A Louisiana public charter school drew criticism this week for requiring female students "suspected" of being pregnant to take pregnancy tests—and expelling students who tested positive. But a national outcry has led the school to scrap the rule, according to school offiials.

From the Associated Press:

No one at Delhi Charter School in rural northeast Louisiana realized there was anything wrong with the policy until the American Civil Liberties Union's state chapter threatened to sue, said chairman Albert Christman. The policy has gotten "everybody up in a roar," he said.

The change was prompted by a letter from the ACLU of Louisiana that pointed out that the policy violated federal law and the Constitution. In its response to the change, the ACLU noted that Christman "claimed that the policy was intended to protect students from ridicule and harassment."

"Blaming the victim is never the appropriate response to misconduct," Marjorie Esman, executive director of the ACLU of Louisiana, said in the release. "If students at Delhi are being harassed, the school's responsibility is to protect them while ensuring their education."

Dehli claims that "just a handful" of female students had been affected by the policy since it was instated in 2006. But when students return to school next week, it will no longer be in effect.

Paul Waldman has done a lot of academic research on political ads. In fact, he says, he has personally watched "every single presidential general election campaign ad ever aired since the first ones in 1952." So what does he think of Mitt Romney's new ad that claims President Obama has a plan for "dropping work requirements" for welfare? "Under Obama's plan," says the narrator, "you wouldn't have to work and wouldn't have to train for a job. They just send you your welfare check."

I've seen ads that were more inflammatory than this one, and ads that were in various ways more reprehensible than this one (not many, but some). But I cannot recall a single presidential campaign ad in the history of American politics that lied more blatantly than this one.

…Usually candidates deceive voters by taking something their opponent says out of context, or giving a tendentious reading to facts, or distorting the effects of policies. But in this case, Romney and his people looked at a policy of the Obama administration to allow states to pursue alternative means of placing welfare recipients in jobs, and said, "Well, how about if we just say that they're eliminating all work requirements and just sending people checks?" I have no idea if someone in the room said, "We could say that, but it's not even remotely true," and then someone else said, "Who gives a crap?", or if nobody ever suggested in the first place that this might be problematic. But either way, they decided that they don't even have to pretend to be telling the truth anymore.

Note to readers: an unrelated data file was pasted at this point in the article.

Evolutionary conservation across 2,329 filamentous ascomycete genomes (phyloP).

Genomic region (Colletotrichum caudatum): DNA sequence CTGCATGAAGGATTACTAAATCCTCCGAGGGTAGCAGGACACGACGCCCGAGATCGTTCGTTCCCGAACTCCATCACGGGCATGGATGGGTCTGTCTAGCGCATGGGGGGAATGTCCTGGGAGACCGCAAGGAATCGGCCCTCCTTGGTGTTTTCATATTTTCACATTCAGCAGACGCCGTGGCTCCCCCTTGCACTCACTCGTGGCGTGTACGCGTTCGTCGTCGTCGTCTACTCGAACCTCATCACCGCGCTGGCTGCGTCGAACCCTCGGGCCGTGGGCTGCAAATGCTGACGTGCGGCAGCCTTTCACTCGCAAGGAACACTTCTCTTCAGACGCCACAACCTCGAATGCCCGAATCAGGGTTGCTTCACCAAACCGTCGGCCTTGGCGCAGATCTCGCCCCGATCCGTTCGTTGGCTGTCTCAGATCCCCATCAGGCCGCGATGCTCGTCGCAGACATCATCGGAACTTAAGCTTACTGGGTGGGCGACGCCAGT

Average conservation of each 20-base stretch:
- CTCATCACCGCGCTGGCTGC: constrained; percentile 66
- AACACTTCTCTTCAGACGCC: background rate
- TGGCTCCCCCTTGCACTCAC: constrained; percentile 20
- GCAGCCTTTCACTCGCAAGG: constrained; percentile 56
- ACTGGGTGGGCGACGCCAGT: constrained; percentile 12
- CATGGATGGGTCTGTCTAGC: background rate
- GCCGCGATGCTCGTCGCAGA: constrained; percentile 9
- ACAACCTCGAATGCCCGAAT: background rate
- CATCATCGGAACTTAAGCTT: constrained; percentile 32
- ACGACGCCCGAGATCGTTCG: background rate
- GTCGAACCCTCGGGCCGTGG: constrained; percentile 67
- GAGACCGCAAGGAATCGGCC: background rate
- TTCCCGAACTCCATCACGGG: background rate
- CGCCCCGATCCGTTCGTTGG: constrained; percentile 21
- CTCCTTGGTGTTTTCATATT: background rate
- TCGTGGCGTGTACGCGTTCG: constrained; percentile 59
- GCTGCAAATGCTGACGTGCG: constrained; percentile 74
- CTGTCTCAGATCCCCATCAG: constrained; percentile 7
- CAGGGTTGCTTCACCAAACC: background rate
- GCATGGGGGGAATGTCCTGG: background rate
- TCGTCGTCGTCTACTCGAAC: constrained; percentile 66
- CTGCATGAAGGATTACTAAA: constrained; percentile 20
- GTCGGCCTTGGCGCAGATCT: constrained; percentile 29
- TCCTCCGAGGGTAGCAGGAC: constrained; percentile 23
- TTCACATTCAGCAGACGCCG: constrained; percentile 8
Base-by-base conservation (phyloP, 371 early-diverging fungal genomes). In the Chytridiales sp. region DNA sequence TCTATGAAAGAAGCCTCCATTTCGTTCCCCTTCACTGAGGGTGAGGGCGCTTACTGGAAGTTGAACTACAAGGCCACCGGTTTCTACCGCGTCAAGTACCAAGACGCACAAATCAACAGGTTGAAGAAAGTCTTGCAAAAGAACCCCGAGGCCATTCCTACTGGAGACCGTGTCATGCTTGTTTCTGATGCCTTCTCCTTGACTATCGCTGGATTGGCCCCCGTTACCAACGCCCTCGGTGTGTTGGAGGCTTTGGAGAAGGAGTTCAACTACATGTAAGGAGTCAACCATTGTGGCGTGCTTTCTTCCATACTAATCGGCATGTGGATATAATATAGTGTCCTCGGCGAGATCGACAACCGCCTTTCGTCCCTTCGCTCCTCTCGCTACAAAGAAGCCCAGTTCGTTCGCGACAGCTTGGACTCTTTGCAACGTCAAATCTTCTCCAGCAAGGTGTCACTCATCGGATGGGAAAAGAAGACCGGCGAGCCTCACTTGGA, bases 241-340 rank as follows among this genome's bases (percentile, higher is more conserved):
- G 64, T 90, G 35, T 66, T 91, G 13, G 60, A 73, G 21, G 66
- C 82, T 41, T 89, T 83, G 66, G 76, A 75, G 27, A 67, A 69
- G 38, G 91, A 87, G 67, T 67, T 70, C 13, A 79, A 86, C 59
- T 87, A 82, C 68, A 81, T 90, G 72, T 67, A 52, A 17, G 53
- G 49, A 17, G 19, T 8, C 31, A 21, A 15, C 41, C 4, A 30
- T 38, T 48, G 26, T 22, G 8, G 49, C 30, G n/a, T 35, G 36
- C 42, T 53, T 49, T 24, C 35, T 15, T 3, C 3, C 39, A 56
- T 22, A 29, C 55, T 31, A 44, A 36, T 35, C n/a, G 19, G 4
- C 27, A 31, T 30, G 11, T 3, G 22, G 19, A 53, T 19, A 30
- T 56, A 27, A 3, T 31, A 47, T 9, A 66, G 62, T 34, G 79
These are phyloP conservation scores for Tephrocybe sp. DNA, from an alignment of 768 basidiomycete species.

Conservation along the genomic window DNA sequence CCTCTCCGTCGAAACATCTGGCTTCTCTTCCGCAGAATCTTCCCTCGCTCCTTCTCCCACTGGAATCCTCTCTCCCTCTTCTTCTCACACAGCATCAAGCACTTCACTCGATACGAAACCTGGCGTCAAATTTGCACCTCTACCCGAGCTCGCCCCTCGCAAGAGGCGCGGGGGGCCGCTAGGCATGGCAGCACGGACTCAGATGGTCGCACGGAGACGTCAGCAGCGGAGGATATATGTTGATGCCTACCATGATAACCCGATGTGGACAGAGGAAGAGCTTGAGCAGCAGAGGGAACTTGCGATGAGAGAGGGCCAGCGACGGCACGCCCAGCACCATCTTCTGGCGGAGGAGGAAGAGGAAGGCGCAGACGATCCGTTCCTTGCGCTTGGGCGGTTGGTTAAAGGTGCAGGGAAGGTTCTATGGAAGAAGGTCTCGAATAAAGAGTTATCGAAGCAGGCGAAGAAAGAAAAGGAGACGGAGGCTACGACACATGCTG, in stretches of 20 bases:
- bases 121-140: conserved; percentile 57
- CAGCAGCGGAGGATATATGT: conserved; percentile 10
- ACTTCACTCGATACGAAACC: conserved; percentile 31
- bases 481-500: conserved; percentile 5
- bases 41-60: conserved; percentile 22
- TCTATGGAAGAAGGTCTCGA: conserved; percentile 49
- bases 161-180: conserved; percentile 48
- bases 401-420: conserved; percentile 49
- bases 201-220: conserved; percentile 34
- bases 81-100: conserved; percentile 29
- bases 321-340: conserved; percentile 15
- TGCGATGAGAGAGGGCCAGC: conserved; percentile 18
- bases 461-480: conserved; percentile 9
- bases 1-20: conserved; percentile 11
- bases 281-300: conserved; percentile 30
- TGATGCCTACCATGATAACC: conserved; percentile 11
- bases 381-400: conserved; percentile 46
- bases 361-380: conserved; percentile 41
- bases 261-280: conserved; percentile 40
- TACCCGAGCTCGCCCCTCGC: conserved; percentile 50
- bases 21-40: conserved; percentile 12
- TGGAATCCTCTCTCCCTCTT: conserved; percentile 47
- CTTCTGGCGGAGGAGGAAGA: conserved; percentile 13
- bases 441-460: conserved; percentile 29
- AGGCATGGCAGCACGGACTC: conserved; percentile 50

This is what's so striking about Romney's campaign. As Paul says, it's common to twist and distort and cherry pick. But Romney has flatly claimed that Obama said something that, in fact, a John McCain aide said. He's snipped out sentences from an Obama speech and spliced the two halves back together so nobody could tell what he did. Then he did it again to another Obama speech. And he unequivocally said that Obama plans to drop work requirements for welfare even though he's done nothing of the sort.

This really is a post-truth campaign. It's different. It's one thing to be nasty. All campaigns are nasty. It's one thing to twist and distort and mock. Every campaign does that too. Even the attacks on Al Gore in 2000, as vicious as they were, were mostly media inventions. The Republican campaigns had the distortions handed to them on a platter.

But this is different. This is a presidential candidate just baldly making stuff up on the assumption that nobody will ever know. After all, they figure, who the hell reads Glenn Kessler aside from a bunch of Beltway nerds? And I guess they're right.

But if it works, I wonder what 2016 will look like?

David Koch has helped to raise millions of dollars for Mitt Romney's presidential campaign, placing him among Romney's most successful super-fundraisers, known as "bundlers." Now the billionaire industrialist and Koch Industries executive is set to represent Romney as a delegate at the Republican National Convention in late August.

Koch, who with his older brother Charles is marshaling hundreds of millions of dollars for GOP causes in 2012, is listed as one of 34 at-large delegates by the New York Republican Party, according to National Journal. It's unclear if Koch will actually go to Tampa to vote to formally give Romney the GOP nomination, but if he does, you can expect quite a stir given Koch's prominence in conservative circles and demonization by liberals.